Friday, December 31, 2010

Speech from the end of The Great Dictator

This is the speech given by the Jewish barber mistaken as the dictator Adenoid Hynkel.

I'm sorry, but I don't want to be an emperor. That's not my business. I don't want to rule or conquer anyone. I should like to help everyone if possible: Jew, Gentile, Black man, White. We all want to help one another. Human beings are like that. We want to live by each other's happiness, not by each other's misery. We don't want to hate and despise one another. In this world, there's room for everyone, and the good earth is rich and can provide for everyone. The way of life can be free and beautiful, but we have lost the way. Greed has poisoned men's souls, has barricaded the world with hate, has goose-stepped us into misery and bloodshed. We have developed speed, but we have shut ourselves in. Machinery that gives abundance has left us in want. Our knowledge has made us cynical, our cleverness hard and unkind. We think too much and feel too little. More than machinery, we need humanity. More than cleverness, we need kindness and gentleness. Without these qualities life will be violent and all will be lost. The aeroplane and the radio have brought us closer together. The very nature of these inventions cries out for the goodness in men. Cries out for universal brotherhood, for the unity of us all. Even now my voice is reaching millions throughout the world, millions of despairing men, women, and little children, victims of a system that makes men torture and imprison innocent people. To those who can hear me, I say, "Do not despair." The misery that is now upon is but the passing of greed, the bitterness of men who fear the way of human progress. The hate of men will pass, and dictators die. And the power they took from the people will return to the people. And so long as men die, liberty will never perish.

Soldiers, don't give yourselves to brutes, men who despise you, enslave you, who regiment your lives, tell you what to do, what to think, what to feel, who drill you diet you, treat you as cattle, use you as cannon fodder. Don't give yourselves to these unnatural men! Machine men with machine minds and machine hearts! You are not machines! You are not cattle! You are men! You have the love of humanity in your hearts. You don't hate. Only the unloved hate, the unloved and the unnatural. Soldiers, don't fight for slavery! Fight for liberty!
(Looks directly at camera.)
In the seventeenth chapter of Saint Luke it is written: The kingdom of God is within man. Not one man nor a group of men, but in all men. You, you the people have the power! The power to create machines, the power to create happiness. You the people have the power to make this life free and beautiful, to make this life a wonderful adventure! Then in the name of democracy, let us use that power! Let us all unite! Let us fight for a new world, a decent world that will give men a chance to work, that will give youth a future, and old age a security! By the promise of these things, brutes have risen to power, but they lie. They do not fulfill their promise; they never will. Dictators free themselves, but they enslave the people. Now let us fight to fulfill that promise! Let us fight to free the world, to do away with national barriers, to do away with greed, and hate, and intolerance! Let us fight for a world of reason, a world where science and progress will lead to all men's happiness. Soldiers, in the name of democracy, let us all unite!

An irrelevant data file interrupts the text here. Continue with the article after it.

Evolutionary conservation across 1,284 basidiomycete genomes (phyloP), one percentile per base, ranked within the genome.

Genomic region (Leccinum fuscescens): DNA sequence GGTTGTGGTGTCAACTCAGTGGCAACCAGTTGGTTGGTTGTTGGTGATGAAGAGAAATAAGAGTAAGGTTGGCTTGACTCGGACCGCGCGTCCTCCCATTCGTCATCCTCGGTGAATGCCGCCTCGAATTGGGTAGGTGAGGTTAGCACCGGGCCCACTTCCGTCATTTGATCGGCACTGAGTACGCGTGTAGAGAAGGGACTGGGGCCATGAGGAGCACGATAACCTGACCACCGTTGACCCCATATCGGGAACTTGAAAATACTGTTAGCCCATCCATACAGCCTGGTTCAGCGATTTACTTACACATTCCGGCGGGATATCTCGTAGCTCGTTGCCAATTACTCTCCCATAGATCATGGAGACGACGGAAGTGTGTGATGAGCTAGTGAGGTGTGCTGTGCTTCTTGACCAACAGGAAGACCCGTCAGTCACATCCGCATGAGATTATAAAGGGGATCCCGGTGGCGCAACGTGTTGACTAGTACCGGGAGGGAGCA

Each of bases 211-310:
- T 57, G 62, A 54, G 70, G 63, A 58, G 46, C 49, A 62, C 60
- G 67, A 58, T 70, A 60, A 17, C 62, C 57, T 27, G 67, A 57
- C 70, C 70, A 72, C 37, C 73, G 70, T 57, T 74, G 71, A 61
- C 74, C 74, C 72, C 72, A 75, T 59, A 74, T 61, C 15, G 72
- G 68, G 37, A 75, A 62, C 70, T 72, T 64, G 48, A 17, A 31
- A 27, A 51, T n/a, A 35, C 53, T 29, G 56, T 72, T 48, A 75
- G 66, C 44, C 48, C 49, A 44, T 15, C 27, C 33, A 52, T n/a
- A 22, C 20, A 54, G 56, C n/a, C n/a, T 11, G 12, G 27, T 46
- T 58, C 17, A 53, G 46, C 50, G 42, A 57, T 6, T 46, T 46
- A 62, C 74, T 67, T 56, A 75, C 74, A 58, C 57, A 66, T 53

At December 31, 2010 11:23 AM, Blogger Ellen said...

I've never been much of a Chaplin fan but this movie is really good. And it's a great quote when reflecting on the possibilities of a new year.

Also I was watching an old movie and an actor reminded me of you. Of course, now, I can't remember what movie, although maybe you should start wearing suits and skinny ties.


At December 31, 2010 11:43 AM, Blogger Daniel said...

I was kinda surprised how much I enjoyed this movie too. Chaplin really pulled off the satire quite well, and then there's scenes like Hynkel with the inflatable world that are very fun.

I'll be sure and add more skinny ties to my wardrobe.

At December 31, 2010 12:23 PM, Blogger Daniel said...

It is a nice rousing speech for the new year. I do find it kind of ironic how effective this speech is as a rally speech, considering the Jewish barber doesn't want to be an emperor or dictator.

Irony aside, I do really like many of the lines like developing speed while shutting ourselves in and our knowledge and cleverness giving us cynicism and unkindness. Another favorite is: And so long as men die, liberty will never perish.

At December 31, 2010 3:23 PM, Blogger Ellen said...

Your last quoted line is what I like about the whole movie, on the surface it is very clever but underneath subtlely brilliant.

I watched a few months ago and the scene with the globe balloon is marvelous. I also watched the TCM commentary.


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Monday, December 06, 2010

The Original, Unabridged 39 Days of Christmas

From the Simpsons.

39 fops a-fopping, 38 fishwives hawking, 37 coopers cooping, 36 bootblacks buffing, 35 buskers busking, 34 something something, 33 alchemists transmuting, 32 Dutchmen plotting, 31 doctors leeching, 30 year average life span, 29 smiths a-forging, 28 coopers cooping ("We did that one already." "Shh."), 27 eelers eeling, 26 anarchists bombing, 25 swamis foreseeing, 24 sideburns curling, 23 monks a-changing, 22 rats a-plaguing, 21 coxswains calling, 20 flautists fluting, 19 footmen bowing, 18 gungas dinning, 17 seventy six, 16 midwives birthing, 15 aliens alienating, 14 jacks a-ripping, 13 scriveners scrivening.


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